• It is not just about faculty, trustee, administrator, and staff.  There are different expectations generationally.  Opportunity to recognize differences beyond normal expectations.  Huge range of expectations across the generations of what transparency and expectations mean regarding sharing information.
  • Concern about confidentiality.  How does one deal with a situation when confidentiality agreements were signed and information is given that is perceived to be dishonest? 
  • One of the most important forums for sharing information is faculty meetings.  President should be in attendance at faculty meetings to share information with faculty to build trust. 
  • Create a focused strategic plan to guide the resource allocation process.  Set defined priorities to help allocate resources.  Process allows for transparency.
  • Always felt that especially administrative staff were discouraged to talk with Board of Trustees’ members.  Is that a real perception? 
  • No official limits on contact with Board of Trustees.  Board does not feel constrained in having contacts with college constituents.
  • Feel sometimes that the college has an hourglass shape of communication.  Trust and sharing has to happen at all levels.
  • Perception is that the college has become more hierarchical in past years and information flows in one direction.  Felt information flowed more horizontally in earlier years.  Administration and gatekeeping of information has changed in the last number of years -- drifted in last 25 years but more precipitously in last 5-6 years.
  • Pitfalls arise when confidentiality is used in disagreements. 
  • Need understanding of confidentiality and boundaries.  Be respectful of others’ ideas and listen.  Faculty members need to have option to inform Board members what is happening on campus.

The most basic sense of “accountability” is being expected to justify decisions. What should accountability look like within Gustavus’s shared governance?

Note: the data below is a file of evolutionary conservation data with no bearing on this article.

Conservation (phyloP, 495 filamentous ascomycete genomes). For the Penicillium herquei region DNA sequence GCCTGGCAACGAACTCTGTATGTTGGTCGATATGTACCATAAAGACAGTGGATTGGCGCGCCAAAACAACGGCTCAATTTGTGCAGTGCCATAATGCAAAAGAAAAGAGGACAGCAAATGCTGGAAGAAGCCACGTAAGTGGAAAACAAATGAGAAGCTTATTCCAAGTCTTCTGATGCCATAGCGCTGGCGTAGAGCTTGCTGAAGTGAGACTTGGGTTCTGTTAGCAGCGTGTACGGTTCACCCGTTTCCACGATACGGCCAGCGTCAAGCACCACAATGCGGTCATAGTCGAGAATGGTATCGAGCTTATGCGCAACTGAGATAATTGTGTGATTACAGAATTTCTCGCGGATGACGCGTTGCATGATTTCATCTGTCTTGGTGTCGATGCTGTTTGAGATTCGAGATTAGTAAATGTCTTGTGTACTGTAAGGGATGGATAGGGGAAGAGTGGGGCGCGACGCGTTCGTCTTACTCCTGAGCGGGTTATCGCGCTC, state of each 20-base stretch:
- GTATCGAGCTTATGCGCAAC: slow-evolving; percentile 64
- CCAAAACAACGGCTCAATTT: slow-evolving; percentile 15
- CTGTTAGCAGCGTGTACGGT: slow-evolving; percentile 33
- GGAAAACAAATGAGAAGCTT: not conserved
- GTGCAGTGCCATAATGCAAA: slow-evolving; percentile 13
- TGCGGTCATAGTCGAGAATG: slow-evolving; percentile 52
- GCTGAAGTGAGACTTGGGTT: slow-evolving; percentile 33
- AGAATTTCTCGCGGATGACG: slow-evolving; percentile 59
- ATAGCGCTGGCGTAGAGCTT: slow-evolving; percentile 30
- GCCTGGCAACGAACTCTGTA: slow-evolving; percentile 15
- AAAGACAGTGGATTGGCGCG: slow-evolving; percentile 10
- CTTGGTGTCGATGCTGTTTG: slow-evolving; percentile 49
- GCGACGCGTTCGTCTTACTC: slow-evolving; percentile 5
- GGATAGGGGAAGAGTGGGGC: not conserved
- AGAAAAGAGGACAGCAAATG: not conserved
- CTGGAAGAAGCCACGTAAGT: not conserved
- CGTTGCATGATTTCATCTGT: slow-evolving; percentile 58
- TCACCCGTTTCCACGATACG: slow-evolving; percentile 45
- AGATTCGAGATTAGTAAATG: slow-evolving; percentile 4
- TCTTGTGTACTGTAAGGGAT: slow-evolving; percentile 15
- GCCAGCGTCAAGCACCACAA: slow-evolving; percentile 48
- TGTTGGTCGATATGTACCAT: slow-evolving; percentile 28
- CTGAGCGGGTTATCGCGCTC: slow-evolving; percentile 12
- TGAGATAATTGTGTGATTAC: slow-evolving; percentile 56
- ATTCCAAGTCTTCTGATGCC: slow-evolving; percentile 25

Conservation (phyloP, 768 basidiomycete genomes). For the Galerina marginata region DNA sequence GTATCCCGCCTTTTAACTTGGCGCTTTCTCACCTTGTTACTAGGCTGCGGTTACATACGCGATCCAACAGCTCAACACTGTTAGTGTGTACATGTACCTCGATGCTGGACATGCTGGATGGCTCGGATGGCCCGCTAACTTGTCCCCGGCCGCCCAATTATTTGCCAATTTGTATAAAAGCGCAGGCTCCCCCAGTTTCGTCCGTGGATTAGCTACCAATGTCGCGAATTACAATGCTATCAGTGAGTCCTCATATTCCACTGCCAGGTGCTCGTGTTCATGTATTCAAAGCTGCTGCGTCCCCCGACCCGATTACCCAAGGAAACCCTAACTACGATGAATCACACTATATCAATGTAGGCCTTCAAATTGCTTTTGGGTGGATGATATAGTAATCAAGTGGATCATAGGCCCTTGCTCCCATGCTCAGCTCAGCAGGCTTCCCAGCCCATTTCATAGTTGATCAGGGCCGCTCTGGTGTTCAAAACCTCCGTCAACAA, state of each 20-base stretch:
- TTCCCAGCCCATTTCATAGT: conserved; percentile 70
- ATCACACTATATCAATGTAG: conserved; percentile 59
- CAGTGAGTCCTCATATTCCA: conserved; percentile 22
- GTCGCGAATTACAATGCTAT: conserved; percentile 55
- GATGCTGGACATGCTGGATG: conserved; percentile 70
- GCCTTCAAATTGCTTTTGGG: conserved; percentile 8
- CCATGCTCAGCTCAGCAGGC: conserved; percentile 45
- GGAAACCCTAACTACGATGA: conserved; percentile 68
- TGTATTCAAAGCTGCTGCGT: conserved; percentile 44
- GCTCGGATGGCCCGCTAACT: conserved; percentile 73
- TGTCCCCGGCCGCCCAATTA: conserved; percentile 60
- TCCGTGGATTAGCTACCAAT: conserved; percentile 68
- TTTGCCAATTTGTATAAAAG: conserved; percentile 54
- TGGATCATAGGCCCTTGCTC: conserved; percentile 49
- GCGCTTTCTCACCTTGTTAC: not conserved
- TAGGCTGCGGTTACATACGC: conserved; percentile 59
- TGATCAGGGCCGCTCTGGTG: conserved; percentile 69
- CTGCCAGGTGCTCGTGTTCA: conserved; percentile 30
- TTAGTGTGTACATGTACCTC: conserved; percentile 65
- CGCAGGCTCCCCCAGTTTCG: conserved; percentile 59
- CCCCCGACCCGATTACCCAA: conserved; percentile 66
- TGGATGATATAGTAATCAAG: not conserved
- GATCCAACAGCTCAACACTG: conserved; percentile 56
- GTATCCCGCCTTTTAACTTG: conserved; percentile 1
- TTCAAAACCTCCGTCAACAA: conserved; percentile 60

• Board of Trustees has fiduciary responsibility for the college and makes final decisions with long-term interests of the College in mind. 
  • Set of conversations should happen prior to decisions being made.  Frustrations come when decisions are made without conversations about the issues.
  • Implicit negativity about justification need not be there when a democratic process is used in making decisions.  Discussions are then meaningful about why decisions were made in a particular way.
  • Sense that the college does not have a defined communication structure.  Biggest complaint from employees in most companies is that there is not enough information sharing and communication.  All employees need to be good listeners, know communication process, and take ownership. 
  • Clear definitions of roles and responsibilities should be clarified.  Foster culture of respect and seek ideas from those who may disagree and have a differing perspective.  Stretching is where growth happens.

Open discussion

  • Systemic and chronic things have happened, i.e., budget committee.  Acute flashpoints tilt conversation more so than the chronic things.  Where are we on the scale of having chronic or acute problems at the college?  Feel we have acute problems that we are afraid may become systemic.
  • At what point do each of the groups identify with hierarchy?  We each limit ourselves when we only talk within our groups. 
  • Incredible challenge of balance.  Better decisions are made with more information. Need solid efficient structure and mechanism for exchanging information to help make good decisions. 
  • Absolutely crucial that in order to have efficient decision-making, we all have to have a collective understanding of the mission of the institution and what objectives are needed to improve the institution.  Need long-term, common understanding of where the college is going. 
  • Before coming to Gustavus, sensed the passion of mission and community at Gustavus. Need extraordinary communication to move forward.  Everyone’s voice needs to be heard and everyone needs to feel they have been heard.  Everyone should feel sense of safety in communicating to others.  Need someone to champion fostering communication.
  • There is no current structure or venue for formal communication among administrators. 
  • Board’s revision of governance structure is more inclusive for others to be involved.  However, the move toward inclusiveness is one more level further away from where faculty were involved with the Board in earlier years. 
  • Term “shared governance” implies different perspectives.  How should differing perspectives be managed when they arise? 
  • Need structure for communication.  Hope new president will be aware of function of communication on campus.
  • If trust is broken in an organization, all employees have to work hard at building trust, and communication is a big piece of that.  Once operating out of a feeling of trust, we assume the best of people.  When operating out of fear, we assume the worst.  Need to practice communicating and build relationships.

More Ideas? Couldn't Attend?